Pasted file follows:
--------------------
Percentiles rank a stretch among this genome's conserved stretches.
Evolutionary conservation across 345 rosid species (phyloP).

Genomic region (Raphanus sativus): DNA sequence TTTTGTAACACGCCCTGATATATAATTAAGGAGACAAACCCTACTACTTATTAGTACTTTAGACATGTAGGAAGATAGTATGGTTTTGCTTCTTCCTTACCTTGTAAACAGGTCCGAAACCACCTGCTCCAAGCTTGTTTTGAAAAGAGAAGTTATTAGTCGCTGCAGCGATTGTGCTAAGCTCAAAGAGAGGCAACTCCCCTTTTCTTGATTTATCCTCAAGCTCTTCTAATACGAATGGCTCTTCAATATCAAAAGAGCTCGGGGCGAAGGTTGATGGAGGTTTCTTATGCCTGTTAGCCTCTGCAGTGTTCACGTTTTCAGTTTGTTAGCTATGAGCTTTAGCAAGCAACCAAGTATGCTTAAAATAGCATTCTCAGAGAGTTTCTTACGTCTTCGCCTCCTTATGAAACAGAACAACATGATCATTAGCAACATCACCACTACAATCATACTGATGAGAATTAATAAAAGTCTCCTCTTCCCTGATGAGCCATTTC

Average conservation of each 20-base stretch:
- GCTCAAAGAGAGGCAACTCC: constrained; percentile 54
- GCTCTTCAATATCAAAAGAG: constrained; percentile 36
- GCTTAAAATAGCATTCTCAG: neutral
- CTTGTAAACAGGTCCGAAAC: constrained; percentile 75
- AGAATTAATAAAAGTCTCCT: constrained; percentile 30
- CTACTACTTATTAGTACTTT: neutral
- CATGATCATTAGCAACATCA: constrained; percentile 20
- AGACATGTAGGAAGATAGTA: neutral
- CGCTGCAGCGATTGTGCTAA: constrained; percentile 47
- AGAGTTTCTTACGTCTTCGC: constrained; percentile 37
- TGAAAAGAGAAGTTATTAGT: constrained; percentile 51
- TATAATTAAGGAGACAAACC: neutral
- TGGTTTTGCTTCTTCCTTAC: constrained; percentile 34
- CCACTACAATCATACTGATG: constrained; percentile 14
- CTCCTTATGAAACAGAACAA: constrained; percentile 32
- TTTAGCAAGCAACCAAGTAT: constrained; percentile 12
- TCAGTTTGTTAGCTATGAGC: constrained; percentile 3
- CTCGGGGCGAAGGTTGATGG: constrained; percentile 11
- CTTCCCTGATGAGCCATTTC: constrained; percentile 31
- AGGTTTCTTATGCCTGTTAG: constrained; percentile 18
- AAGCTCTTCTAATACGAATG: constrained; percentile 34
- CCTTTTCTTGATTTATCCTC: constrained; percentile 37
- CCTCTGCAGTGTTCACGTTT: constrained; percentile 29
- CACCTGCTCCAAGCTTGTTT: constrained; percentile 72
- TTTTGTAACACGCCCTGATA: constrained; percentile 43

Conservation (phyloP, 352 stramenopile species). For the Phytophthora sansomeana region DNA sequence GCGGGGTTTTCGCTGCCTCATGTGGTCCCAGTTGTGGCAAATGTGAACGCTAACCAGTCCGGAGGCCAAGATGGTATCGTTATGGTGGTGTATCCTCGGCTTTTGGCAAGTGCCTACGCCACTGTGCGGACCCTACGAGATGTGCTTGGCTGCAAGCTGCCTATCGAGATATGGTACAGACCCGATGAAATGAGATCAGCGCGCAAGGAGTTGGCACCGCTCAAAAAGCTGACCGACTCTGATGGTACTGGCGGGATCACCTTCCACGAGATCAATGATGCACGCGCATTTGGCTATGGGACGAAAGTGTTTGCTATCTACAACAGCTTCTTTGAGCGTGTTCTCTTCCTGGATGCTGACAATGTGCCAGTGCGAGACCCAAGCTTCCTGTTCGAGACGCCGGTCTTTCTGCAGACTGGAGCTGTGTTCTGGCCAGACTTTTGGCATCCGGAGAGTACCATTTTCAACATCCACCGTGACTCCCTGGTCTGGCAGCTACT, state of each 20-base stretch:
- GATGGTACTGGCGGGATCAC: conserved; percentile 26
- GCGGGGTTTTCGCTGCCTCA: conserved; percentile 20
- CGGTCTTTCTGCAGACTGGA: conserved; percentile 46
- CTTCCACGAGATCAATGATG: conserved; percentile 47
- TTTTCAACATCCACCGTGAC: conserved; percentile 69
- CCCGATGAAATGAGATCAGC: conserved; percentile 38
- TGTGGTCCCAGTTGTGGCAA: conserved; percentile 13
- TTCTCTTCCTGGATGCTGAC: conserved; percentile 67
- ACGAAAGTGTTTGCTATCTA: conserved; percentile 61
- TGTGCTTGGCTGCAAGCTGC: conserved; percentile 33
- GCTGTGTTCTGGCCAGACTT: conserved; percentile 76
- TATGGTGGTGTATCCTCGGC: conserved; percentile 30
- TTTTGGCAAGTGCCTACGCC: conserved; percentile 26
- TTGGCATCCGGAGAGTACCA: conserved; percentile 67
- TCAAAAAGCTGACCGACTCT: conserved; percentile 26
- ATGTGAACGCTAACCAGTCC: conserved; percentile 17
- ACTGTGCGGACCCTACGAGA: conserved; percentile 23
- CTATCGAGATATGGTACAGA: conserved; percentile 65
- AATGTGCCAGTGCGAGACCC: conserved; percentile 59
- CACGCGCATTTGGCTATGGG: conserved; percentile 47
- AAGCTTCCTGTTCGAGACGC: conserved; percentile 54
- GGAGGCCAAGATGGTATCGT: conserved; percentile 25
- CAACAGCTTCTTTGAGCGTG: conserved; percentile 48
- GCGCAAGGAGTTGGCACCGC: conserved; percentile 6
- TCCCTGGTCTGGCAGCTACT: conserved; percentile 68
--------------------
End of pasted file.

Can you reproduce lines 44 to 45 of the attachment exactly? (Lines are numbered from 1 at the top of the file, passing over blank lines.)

- TTGGCATCCGGAGAGTACCA: conserved; percentile 67
- TCAAAAAGCTGACCGACTCT: conserved; percentile 26